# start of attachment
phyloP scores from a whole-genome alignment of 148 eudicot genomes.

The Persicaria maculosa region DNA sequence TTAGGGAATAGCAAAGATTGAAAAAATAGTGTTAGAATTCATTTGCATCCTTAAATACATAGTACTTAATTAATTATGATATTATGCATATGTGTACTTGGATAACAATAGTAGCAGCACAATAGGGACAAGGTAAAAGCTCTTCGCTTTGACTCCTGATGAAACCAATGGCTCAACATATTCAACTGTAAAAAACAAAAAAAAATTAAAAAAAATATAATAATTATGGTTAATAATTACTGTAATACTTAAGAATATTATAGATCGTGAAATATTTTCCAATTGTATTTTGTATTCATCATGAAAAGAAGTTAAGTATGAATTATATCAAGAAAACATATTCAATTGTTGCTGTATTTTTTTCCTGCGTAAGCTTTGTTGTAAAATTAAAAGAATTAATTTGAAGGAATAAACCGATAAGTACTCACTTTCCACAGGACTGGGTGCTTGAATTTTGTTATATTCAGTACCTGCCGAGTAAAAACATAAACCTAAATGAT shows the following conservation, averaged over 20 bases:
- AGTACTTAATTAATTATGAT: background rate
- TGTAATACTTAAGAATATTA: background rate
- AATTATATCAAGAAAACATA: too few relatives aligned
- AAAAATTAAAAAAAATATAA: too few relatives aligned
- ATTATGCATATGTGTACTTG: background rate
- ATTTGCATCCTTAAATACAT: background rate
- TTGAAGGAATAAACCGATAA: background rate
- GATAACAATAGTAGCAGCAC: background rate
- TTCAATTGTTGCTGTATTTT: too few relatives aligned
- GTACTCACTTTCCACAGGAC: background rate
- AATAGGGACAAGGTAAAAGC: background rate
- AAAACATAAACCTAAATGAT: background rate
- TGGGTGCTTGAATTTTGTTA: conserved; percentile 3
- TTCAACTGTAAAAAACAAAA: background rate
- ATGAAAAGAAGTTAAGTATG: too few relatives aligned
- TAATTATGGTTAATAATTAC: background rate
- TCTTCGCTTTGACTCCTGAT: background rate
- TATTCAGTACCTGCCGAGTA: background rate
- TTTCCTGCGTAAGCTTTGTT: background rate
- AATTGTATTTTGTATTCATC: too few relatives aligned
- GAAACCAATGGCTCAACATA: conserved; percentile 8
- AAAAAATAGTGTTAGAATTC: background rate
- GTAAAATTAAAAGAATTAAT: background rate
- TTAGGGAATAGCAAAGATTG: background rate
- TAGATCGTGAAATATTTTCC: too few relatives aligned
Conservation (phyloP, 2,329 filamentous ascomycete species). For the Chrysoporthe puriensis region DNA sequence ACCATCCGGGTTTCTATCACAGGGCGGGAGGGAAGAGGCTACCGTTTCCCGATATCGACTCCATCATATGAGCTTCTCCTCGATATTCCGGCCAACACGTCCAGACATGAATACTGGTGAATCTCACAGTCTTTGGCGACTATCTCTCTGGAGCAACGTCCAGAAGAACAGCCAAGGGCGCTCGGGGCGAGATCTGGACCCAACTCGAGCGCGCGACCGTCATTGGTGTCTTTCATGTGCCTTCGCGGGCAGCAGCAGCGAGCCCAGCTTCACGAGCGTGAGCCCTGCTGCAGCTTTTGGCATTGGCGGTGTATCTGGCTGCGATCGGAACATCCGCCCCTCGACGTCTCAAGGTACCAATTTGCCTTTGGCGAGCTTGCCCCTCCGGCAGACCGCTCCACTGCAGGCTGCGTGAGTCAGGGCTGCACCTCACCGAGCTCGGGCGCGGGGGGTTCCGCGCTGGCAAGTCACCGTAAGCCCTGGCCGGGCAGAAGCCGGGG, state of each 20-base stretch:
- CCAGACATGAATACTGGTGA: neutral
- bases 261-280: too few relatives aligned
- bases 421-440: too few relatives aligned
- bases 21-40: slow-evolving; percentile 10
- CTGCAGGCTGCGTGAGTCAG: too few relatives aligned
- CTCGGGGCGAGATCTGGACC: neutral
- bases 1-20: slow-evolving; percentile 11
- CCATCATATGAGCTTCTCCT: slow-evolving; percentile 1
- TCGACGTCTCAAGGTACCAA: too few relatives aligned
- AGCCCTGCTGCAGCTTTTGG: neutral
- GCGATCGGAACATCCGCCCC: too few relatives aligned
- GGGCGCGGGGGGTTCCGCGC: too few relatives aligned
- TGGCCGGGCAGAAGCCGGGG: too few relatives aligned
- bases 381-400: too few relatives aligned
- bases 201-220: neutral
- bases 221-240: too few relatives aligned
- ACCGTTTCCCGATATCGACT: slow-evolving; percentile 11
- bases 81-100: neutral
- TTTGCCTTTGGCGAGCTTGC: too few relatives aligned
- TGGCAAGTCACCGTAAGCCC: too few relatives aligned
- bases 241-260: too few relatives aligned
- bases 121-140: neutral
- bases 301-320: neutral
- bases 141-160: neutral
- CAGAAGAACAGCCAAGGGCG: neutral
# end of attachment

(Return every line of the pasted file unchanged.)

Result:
phyloP scores from a whole-genome alignment of 148 eudicot genomes.

The Persicaria maculosa region DNA sequence TTAGGGAATAGCAAAGATTGAAAAAATAGTGTTAGAATTCATTTGCATCCTTAAATACATAGTACTTAATTAATTATGATATTATGCATATGTGTACTTGGATAACAATAGTAGCAGCACAATAGGGACAAGGTAAAAGCTCTTCGCTTTGACTCCTGATGAAACCAATGGCTCAACATATTCAACTGTAAAAAACAAAAAAAAATTAAAAAAAATATAATAATTATGGTTAATAATTACTGTAATACTTAAGAATATTATAGATCGTGAAATATTTTCCAATTGTATTTTGTATTCATCATGAAAAGAAGTTAAGTATGAATTATATCAAGAAAACATATTCAATTGTTGCTGTATTTTTTTCCTGCGTAAGCTTTGTTGTAAAATTAAAAGAATTAATTTGAAGGAATAAACCGATAAGTACTCACTTTCCACAGGACTGGGTGCTTGAATTTTGTTATATTCAGTACCTGCCGAGTAAAAACATAAACCTAAATGAT shows the following conservation, averaged over 20 bases:
- AGTACTTAATTAATTATGAT: background rate
- TGTAATACTTAAGAATATTA: background rate
- AATTATATCAAGAAAACATA: too few relatives aligned
- AAAAATTAAAAAAAATATAA: too few relatives aligned
- ATTATGCATATGTGTACTTG: background rate
- ATTTGCATCCTTAAATACAT: background rate
- TTGAAGGAATAAACCGATAA: background rate
- GATAACAATAGTAGCAGCAC: background rate
- TTCAATTGTTGCTGTATTTT: too few relatives aligned
- GTACTCACTTTCCACAGGAC: background rate
- AATAGGGACAAGGTAAAAGC: background rate
- AAAACATAAACCTAAATGAT: background rate
- TGGGTGCTTGAATTTTGTTA: conserved; percentile 3
- TTCAACTGTAAAAAACAAAA: background rate
- ATGAAAAGAAGTTAAGTATG: too few relatives aligned
- TAATTATGGTTAATAATTAC: background rate
- TCTTCGCTTTGACTCCTGAT: background rate
- TATTCAGTACCTGCCGAGTA: background rate
- TTTCCTGCGTAAGCTTTGTT: background rate
- AATTGTATTTTGTATTCATC: too few relatives aligned
- GAAACCAATGGCTCAACATA: conserved; percentile 8
- AAAAAATAGTGTTAGAATTC: background rate
- GTAAAATTAAAAGAATTAAT: background rate
- TTAGGGAATAGCAAAGATTG: background rate
- TAGATCGTGAAATATTTTCC: too few relatives aligned
Conservation (phyloP, 2,329 filamentous ascomycete species). For the Chrysoporthe puriensis region DNA sequence ACCATCCGGGTTTCTATCACAGGGCGGGAGGGAAGAGGCTACCGTTTCCCGATATCGACTCCATCATATGAGCTTCTCCTCGATATTCCGGCCAACACGTCCAGACATGAATACTGGTGAATCTCACAGTCTTTGGCGACTATCTCTCTGGAGCAACGTCCAGAAGAACAGCCAAGGGCGCTCGGGGCGAGATCTGGACCCAACTCGAGCGCGCGACCGTCATTGGTGTCTTTCATGTGCCTTCGCGGGCAGCAGCAGCGAGCCCAGCTTCACGAGCGTGAGCCCTGCTGCAGCTTTTGGCATTGGCGGTGTATCTGGCTGCGATCGGAACATCCGCCCCTCGACGTCTCAAGGTACCAATTTGCCTTTGGCGAGCTTGCCCCTCCGGCAGACCGCTCCACTGCAGGCTGCGTGAGTCAGGGCTGCACCTCACCGAGCTCGGGCGCGGGGGGTTCCGCGCTGGCAAGTCACCGTAAGCCCTGGCCGGGCAGAAGCCGGGG, state of each 20-base stretch:
- CCAGACATGAATACTGGTGA: neutral
- bases 261-280: too few relatives aligned
- bases 421-440: too few relatives aligned
- bases 21-40: slow-evolving; percentile 10
- CTGCAGGCTGCGTGAGTCAG: too few relatives aligned
- CTCGGGGCGAGATCTGGACC: neutral
- bases 1-20: slow-evolving; percentile 11
- CCATCATATGAGCTTCTCCT: slow-evolving; percentile 1
- TCGACGTCTCAAGGTACCAA: too few relatives aligned
- AGCCCTGCTGCAGCTTTTGG: neutral
- GCGATCGGAACATCCGCCCC: too few relatives aligned
- GGGCGCGGGGGGTTCCGCGC: too few relatives aligned
- TGGCCGGGCAGAAGCCGGGG: too few relatives aligned
- bases 381-400: too few relatives aligned
- bases 201-220: neutral
- bases 221-240: too few relatives aligned
- ACCGTTTCCCGATATCGACT: slow-evolving; percentile 11
- bases 81-100: neutral
- TTTGCCTTTGGCGAGCTTGC: too few relatives aligned
- TGGCAAGTCACCGTAAGCCC: too few relatives aligned
- bases 241-260: too few relatives aligned
- bases 121-140: neutral
- bases 301-320: neutral
- bases 141-160: neutral
- CAGAAGAACAGCCAAGGGCG: neutral